Despite recent success in treatment approaches, diabetic retinopathy (DR) remains a leading cause of progressive vision loss and blindness. Conceptual and technical breakthroughs to identify novel targets and strategies to cure this complication are paramount. We believe that such a breakthrough is offered by recent evidence of mitochondrial dysfunction in diabetic retinopathy in combination with the data from large clinical trials demonstrating a strong association between lipid abnormalities and DR progression, and the discovery that ceramide affects mitochondrial function. Mitochondria play cornerstone role in cellular metabolism and even slight modification of mitochondrial function can lead to pathology. Indeed, mitochondrial damage precedes histopathological abnormalities in DR. Recent studies demonstrate that there is an intricate connection between ceramide and mitochondrial function. Mitochondria have been shown to contain many sphingolipids including sphingomyelin and ceramide, as well as enzymes of sphingolipid pathway. Ceramide-induced restriction of respiratory chain function at the level of complex III, as well as succinate accumulation has been shown to be a causative factor in ischemia/reperfusion and stroke- induced tissue damage. In addition to effects on respiratory enzymes, ceramides were shown to contribute to mitochondrial outer membrane permeability either through S1P and hexadecenal production and activation of BAX/BAK, or directly through the formation of protein-permeable ceramide channels in mitochondrial outer membranes. These channels are shown to play a key role in the induction of apoptosis through the release of cytochrome c into the cytoplasm. We have previously demonstrated that activation of acid sphingomyelinase is an important early event in the pathogenesis of diabetic retinopathy. In this proposal we will test the overall hypothesis that increased levels of mitochondrial ceramide upon ASM activation leads to a) cytochrome c release and apoptosis and b) restriction on mitochondrial respiratory chain function in REC and RPE cells in diabetes. As traditional polarographic or fluorescence quenching (Seahorse) methods are not conducive for studies on limited amounts of available retinal tissue and cells, we are developing a novel microfluidic method for functional mitochondrial studies. We will utilize this novel methodology to assess the role of ASM activation and ceramide production in mitochondrial damage in diabetic retina.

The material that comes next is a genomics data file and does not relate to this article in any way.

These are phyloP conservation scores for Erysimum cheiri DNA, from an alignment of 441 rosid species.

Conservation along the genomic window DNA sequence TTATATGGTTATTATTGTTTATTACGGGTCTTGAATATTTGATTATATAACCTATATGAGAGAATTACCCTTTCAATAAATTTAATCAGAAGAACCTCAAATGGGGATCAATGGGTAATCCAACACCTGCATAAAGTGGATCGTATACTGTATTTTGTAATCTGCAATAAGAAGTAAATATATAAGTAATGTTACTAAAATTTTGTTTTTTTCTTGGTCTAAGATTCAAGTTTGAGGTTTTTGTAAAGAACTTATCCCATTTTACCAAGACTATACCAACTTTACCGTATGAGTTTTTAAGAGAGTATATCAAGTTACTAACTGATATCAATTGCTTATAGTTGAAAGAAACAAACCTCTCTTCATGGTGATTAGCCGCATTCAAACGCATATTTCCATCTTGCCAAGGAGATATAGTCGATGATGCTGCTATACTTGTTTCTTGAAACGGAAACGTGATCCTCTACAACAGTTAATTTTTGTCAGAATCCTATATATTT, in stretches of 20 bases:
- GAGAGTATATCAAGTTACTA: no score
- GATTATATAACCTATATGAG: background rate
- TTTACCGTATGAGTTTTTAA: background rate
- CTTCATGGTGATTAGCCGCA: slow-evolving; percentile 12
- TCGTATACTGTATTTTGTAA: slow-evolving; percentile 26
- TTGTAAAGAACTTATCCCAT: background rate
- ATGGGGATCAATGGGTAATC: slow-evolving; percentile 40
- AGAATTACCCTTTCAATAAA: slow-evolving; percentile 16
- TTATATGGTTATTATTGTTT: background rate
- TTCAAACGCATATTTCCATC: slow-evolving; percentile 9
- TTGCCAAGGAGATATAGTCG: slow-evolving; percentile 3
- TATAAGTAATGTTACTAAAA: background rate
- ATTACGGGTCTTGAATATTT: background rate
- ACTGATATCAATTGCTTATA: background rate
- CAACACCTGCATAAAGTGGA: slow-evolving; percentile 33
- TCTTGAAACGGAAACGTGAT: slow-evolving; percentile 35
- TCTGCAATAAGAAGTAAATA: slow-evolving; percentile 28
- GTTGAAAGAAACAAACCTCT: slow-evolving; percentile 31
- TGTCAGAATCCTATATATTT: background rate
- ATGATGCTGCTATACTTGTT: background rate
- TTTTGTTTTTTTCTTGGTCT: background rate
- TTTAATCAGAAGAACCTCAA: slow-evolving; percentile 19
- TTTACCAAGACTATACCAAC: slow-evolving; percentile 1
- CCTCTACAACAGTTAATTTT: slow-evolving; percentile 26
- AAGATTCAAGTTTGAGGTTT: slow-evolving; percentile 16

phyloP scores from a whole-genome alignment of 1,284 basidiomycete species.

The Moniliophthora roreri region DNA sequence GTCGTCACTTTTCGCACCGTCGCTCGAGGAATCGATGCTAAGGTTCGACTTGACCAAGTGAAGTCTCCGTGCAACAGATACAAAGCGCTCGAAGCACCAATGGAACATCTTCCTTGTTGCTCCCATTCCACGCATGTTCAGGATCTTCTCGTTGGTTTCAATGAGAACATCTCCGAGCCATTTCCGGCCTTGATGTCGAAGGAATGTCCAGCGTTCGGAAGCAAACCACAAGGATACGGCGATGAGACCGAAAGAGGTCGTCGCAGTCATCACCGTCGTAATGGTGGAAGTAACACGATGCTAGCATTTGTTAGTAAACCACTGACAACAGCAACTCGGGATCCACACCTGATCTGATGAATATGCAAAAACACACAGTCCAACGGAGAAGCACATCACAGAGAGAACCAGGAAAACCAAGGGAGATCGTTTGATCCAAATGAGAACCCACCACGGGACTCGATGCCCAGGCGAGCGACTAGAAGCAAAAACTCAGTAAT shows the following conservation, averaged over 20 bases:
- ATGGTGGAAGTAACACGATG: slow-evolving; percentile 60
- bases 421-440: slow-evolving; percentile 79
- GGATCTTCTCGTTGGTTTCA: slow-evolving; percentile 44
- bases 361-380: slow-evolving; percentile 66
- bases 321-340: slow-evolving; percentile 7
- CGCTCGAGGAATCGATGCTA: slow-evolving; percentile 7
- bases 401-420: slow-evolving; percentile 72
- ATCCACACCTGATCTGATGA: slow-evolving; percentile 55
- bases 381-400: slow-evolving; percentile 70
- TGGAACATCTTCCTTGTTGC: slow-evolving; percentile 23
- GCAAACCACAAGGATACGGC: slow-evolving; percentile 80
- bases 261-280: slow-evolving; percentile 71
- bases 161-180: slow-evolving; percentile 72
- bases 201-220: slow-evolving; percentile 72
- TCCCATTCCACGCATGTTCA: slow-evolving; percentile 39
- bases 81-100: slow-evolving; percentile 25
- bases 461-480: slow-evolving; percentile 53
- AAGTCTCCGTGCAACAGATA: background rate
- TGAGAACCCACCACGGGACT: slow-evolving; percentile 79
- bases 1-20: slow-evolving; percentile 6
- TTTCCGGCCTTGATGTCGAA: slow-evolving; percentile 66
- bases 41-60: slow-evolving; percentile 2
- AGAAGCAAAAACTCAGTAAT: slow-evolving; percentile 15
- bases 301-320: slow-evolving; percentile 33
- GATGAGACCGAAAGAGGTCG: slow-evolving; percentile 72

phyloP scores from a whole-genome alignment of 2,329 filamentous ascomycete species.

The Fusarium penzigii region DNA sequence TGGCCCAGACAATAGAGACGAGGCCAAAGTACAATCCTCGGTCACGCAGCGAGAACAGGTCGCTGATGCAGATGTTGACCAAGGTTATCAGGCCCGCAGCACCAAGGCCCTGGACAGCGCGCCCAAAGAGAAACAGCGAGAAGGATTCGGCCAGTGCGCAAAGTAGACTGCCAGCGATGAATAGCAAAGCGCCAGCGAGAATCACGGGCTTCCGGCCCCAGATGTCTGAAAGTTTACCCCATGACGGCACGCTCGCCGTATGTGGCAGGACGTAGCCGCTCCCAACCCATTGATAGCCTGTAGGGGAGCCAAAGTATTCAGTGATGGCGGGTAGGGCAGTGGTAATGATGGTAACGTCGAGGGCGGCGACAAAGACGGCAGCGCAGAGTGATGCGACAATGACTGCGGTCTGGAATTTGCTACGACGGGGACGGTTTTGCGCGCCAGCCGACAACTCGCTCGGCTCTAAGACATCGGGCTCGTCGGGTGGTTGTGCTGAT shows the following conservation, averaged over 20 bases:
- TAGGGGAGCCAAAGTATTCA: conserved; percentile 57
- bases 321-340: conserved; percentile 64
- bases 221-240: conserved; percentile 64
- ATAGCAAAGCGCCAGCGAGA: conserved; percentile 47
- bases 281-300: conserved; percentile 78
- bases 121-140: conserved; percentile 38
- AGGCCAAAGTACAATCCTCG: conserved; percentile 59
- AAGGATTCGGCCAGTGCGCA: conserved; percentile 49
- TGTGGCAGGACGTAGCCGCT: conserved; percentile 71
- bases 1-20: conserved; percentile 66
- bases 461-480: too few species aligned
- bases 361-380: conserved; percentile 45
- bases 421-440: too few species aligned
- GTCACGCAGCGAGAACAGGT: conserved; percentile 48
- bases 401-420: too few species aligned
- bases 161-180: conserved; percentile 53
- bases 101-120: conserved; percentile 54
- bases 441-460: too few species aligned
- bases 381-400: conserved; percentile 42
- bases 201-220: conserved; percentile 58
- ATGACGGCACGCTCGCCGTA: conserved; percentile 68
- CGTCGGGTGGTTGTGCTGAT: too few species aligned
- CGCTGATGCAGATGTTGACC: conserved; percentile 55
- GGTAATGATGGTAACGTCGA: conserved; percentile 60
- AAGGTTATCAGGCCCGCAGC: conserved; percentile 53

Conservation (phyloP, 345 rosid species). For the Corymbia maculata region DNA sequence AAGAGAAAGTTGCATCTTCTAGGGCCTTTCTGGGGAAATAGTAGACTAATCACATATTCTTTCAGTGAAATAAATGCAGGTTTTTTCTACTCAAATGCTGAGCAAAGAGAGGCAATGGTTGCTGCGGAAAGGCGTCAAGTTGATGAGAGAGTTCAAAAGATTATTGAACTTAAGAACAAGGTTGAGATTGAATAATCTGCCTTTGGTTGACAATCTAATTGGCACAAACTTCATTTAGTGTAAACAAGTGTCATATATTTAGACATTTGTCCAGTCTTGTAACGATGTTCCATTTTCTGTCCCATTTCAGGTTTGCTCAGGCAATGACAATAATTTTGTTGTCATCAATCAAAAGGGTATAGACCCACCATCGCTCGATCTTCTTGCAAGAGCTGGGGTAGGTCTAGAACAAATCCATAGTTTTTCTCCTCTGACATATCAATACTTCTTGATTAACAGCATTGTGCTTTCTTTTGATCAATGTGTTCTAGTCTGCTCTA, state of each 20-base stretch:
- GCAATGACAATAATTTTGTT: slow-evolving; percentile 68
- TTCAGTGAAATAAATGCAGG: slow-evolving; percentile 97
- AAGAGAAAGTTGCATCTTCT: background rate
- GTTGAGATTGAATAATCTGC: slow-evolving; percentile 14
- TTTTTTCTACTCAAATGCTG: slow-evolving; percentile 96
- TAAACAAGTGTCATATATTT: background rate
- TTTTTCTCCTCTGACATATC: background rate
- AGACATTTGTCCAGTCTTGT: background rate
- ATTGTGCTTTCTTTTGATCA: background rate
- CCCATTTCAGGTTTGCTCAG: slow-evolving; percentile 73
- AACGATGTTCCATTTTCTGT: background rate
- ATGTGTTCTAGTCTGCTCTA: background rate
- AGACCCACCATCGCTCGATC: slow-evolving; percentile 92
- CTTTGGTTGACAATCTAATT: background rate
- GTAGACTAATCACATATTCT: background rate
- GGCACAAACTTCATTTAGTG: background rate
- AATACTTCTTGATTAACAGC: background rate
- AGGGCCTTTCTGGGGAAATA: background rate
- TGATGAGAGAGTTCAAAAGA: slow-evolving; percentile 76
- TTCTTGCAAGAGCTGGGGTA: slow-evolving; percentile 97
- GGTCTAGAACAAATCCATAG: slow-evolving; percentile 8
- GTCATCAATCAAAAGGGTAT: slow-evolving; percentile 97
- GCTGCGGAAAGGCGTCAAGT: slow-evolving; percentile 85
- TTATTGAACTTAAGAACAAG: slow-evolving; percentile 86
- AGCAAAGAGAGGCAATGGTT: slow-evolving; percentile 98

The role of mitochondrial dysfunction in the pathogenesis of diabetic retinopathy is well documented; however, the mechanistic details of these effects are not well understood due to the lack of sensitive and specific methods capable of fully addressing the complexity of mitochondrial physiology. In this application we will develop a novel sensitive electrochemical and oxygen-sensing approach to directly measure the complex- specific currents in intact mitochondria and their impact on respiration. This methodology will be used to address the role of increased mitochondrial ceramide upon ASM activation on mitochondrial dysfunction and pathogenesis of diabetic retinopathy.